4 VI. Let's assume there are 1000 organisms in your study population. Using the Hardy-Weinberg equation, and for each trait, calculate the number of homozygous dominant, heterozygous, and homozygous recessive individuals in this population. If 250 of these birds have yellow feathers, then they have 500 recessive alleles among them. q 2 =.25 q =.5 solving for p: (1 - q = p) we get = 0.5 plug into HW equation: p 2 + 2pq + q In this population, 250 should be homozygous dominant, 250 should be homozygous recessive and 500 should be heterozygous for feather color, if the population is not evolving (i.e., is in Hardy-Weinberg equilibrium). VII. Select one of the traits you have created above. For each of the possibilities below, create a scenario that might act to change the proportion of wild type to mutant alleles now present in the population. If there's time, do this for another trait or two. mutation: (example: new mutation at feather color allele results in white feathers) a mutation could produce a third allele. It might be dominant or recessive to either of the existing alleles, and its phenotype would be subject to selection. migration: If a neighboring deme to our study population had a different initial proportion of dominant and recessive alleles, immigration from that deme could change the allele frequencies in our study population if immigrants breed with locals. small population size: random sampling error is more likely to affect genotype frequencies in a small population. non-random mating: you get the idea. See the description of non-random mating above natural selection: And again. You can figure this one out and create many different scenarios that would change allele frequencies in our population.

5 Discussion Questions 1. Describe some conditions under which a mutation generating a phenotype different from the wild type might confer a selective advantage. You may get as off the wall as you wish here. So here goes. Let's take the example of the recessive white-feathered mutant. Unless this was lethal, this new form is likely to remain in the population in heterozygous form, and rarely (depending on how many population members carry it) show up in the phenotype if it's inherited in two copies. If these birds nested in white rock cliffs, a colorsensitive predator might be better able to home in on green or yellow birds that didn't match the rocks, whereas the white-feathered birds might be more likely to escape detection. This could lead to their leaving more offspring. (Yes, there are all sorts of "but what if's..." you could add here. And you certainly should do that, if you know enough about birds, their parental care, etc.) 2. Discuss how immigration or emigration of individuals from a particular population might change allele frequencies in that population. See above. 3. What might happen to the allele frequencies of a population in the event of a natural disaster that randomly wiped out a large proportion of the individuals? This would result in Bottleneck Effect, a form of genetic drift. A major shift in genotype and allele frequencies is far more likely to occur in a small population, due to random sampling error. 4. If a small group of organisms were blown to an island during a hurricane, and could not return to the population from which they had come, what might become of the allele frequencies of that small population, relative to the original population? Similar effect as that in #3, but this time it's called Founder Effect. 5. What might happen to phenotypic frequencies in a population if organisms with similar phenotypes had a higher likelihood of mating with each other? See the description of positive assortative mating above. 6. What might happen to phenotypic frequencies in a population if organisms with dissimilar phenotypes had a higher likelihood of mating with each other? See the description of negative assortative mating above. 7. What is sexual selection? In which of the five categories above does it fall? How might it result in sexual dimorphism? Sexual selection is the result of one sex in a species showing a preference for members of the opposite sex who have a particular phenotype. It is more appropriately considered a form of natural selection than a form of non-random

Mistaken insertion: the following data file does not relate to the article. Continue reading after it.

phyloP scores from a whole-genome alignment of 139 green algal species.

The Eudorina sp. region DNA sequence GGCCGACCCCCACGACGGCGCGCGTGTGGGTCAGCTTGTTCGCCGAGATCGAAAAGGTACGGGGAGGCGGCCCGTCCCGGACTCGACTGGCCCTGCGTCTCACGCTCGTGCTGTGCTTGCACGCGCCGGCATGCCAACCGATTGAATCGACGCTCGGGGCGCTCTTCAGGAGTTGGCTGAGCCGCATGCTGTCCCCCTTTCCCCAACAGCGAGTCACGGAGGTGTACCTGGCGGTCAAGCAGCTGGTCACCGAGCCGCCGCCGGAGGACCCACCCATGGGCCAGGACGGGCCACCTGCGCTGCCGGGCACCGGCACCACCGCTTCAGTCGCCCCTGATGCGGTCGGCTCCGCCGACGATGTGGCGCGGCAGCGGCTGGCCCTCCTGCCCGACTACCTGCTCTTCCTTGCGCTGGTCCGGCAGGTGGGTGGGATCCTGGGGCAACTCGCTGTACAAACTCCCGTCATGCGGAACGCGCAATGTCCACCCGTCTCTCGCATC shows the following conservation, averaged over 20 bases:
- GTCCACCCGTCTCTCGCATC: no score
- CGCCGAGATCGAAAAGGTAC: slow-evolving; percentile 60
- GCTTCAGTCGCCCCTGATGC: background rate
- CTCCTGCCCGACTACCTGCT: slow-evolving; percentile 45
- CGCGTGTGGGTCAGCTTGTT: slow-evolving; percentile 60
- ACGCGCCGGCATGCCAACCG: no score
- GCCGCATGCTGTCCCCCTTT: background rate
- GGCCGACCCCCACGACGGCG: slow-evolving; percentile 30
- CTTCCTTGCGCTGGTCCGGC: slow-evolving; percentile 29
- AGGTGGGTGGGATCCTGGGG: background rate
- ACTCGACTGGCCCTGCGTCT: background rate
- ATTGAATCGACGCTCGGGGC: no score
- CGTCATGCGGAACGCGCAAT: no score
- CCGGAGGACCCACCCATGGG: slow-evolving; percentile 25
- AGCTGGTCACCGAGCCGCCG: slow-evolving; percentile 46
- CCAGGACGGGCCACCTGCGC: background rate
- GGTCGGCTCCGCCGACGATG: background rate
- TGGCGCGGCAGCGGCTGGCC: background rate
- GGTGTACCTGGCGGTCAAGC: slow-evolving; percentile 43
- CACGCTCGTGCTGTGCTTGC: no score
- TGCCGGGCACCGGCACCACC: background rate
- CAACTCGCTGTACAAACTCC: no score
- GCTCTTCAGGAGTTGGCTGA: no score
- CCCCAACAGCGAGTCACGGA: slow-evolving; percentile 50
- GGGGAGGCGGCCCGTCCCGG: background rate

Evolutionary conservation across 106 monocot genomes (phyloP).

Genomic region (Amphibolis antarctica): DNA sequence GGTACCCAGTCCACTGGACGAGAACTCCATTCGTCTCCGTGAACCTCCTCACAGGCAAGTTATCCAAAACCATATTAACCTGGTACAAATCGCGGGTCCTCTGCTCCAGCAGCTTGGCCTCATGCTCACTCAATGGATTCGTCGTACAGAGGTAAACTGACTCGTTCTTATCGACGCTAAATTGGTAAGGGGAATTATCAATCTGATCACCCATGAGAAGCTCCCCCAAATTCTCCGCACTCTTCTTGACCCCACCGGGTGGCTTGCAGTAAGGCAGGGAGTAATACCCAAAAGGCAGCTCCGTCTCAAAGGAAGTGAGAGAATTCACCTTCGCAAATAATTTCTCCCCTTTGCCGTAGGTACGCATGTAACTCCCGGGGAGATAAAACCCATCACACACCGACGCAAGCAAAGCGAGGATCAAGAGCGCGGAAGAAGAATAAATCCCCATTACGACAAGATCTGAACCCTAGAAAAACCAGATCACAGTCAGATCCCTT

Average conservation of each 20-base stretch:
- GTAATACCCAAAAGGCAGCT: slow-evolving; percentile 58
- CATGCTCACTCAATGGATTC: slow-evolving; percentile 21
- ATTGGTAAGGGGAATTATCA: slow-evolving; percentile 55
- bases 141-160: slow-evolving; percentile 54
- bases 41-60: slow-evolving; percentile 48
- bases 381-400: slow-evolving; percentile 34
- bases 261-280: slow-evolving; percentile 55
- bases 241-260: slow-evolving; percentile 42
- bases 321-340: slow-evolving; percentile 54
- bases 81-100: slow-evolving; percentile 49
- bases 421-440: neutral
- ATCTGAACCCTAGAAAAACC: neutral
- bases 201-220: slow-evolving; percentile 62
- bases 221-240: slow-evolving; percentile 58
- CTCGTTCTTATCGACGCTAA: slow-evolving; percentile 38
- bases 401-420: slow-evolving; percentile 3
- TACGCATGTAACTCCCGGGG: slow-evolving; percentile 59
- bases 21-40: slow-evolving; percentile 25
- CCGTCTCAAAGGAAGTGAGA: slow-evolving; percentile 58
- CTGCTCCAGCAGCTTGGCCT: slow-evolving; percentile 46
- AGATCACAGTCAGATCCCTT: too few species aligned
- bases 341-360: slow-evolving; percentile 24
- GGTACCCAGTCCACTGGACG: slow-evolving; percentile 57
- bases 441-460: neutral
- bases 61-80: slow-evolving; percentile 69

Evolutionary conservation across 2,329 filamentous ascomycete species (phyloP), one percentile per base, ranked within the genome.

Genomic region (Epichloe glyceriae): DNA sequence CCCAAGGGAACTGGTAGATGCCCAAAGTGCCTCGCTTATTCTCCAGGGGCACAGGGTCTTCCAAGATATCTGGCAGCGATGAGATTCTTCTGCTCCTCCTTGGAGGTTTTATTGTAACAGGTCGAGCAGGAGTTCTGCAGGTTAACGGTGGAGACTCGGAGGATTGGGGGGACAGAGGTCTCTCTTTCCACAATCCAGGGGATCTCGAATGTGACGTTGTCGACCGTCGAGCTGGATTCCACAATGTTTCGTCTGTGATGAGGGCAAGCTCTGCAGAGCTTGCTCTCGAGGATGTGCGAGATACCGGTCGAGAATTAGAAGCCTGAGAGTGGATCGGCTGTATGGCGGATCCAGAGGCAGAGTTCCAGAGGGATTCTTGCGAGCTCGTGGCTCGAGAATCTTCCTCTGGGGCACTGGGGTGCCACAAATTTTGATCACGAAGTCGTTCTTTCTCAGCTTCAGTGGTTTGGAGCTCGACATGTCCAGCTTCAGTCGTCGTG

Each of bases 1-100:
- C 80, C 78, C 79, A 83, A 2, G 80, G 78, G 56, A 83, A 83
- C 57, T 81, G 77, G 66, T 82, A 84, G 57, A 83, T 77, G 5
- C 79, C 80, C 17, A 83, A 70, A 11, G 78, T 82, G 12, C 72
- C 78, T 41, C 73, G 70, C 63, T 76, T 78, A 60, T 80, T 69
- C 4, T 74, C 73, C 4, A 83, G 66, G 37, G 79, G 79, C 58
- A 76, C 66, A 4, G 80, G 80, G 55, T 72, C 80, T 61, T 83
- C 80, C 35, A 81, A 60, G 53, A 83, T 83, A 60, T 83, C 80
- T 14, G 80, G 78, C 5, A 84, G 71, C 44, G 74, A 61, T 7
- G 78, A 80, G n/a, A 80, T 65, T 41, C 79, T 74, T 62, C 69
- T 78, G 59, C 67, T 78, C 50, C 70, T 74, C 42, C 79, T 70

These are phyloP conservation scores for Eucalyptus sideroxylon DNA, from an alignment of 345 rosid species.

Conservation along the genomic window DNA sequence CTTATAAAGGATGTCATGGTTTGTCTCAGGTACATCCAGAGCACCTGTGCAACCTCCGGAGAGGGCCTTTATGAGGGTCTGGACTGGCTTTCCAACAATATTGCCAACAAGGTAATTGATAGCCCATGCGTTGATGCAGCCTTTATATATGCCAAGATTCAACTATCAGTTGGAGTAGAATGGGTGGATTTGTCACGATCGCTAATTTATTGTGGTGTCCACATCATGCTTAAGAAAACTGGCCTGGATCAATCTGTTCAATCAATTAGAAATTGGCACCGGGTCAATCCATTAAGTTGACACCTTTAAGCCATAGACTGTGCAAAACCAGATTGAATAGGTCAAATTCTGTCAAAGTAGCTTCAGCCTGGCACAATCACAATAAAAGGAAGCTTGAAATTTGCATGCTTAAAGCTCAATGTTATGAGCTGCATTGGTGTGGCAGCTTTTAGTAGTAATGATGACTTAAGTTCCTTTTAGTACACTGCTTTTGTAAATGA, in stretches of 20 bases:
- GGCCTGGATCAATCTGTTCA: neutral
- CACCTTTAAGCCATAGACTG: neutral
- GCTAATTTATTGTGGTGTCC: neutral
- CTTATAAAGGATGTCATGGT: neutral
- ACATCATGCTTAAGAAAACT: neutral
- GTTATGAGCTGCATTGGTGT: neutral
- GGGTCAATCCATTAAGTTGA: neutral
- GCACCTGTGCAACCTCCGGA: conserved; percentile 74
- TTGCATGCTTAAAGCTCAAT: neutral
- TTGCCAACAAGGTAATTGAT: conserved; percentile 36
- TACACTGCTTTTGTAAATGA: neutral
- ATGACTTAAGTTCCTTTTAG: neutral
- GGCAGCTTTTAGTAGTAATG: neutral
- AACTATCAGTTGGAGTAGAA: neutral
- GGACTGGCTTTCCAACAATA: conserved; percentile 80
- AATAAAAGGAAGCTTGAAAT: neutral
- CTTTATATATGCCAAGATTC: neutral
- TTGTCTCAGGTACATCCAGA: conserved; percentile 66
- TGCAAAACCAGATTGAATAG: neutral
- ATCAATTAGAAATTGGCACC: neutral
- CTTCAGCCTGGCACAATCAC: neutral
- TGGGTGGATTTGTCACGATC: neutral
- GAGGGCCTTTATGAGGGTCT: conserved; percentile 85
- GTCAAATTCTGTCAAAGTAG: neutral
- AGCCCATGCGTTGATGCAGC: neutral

6 mating, since in this case, some members of the population might not get to mate at all. Sexual dimorphism--the existence of different morphologies between the two sexes--could evolve if a particular trait present only in one sex confers a selective advantage to members of that sex. This dimorphic trait may either make the opposite sex prefer those who express it, or it might confer a competitive advantage to the individual competing with members of the same sex for territories, food resources, etc. 8. If one particular (monogenic) trait of the several you listed is in the process of changing allele frequencies due to one of the five factors that may disrupt HW equilibrium, what does this imply about the allele frequencies of the other loci? Again, since you are monitoring only one trait at a time, it is not possible to accurately predict what will happen to other traits in an evolving population. However, traits that are chromosomally linked or otherwise closely associated with a trait that is subject to natural selection may also be affected. You can probably think of ways this could occur, and you might want to ask your workshop students what they think about this.

Evolution of Populations

Evolution of Populations Evolution of Populations Evolution Q: How can populations evolve to form new species? 17.1 How do genes make evolution possible? WHAT I KNOW SAMPLE ANSWER: There are different variations of the same gene.

More information

Chapter 25: Population Genetics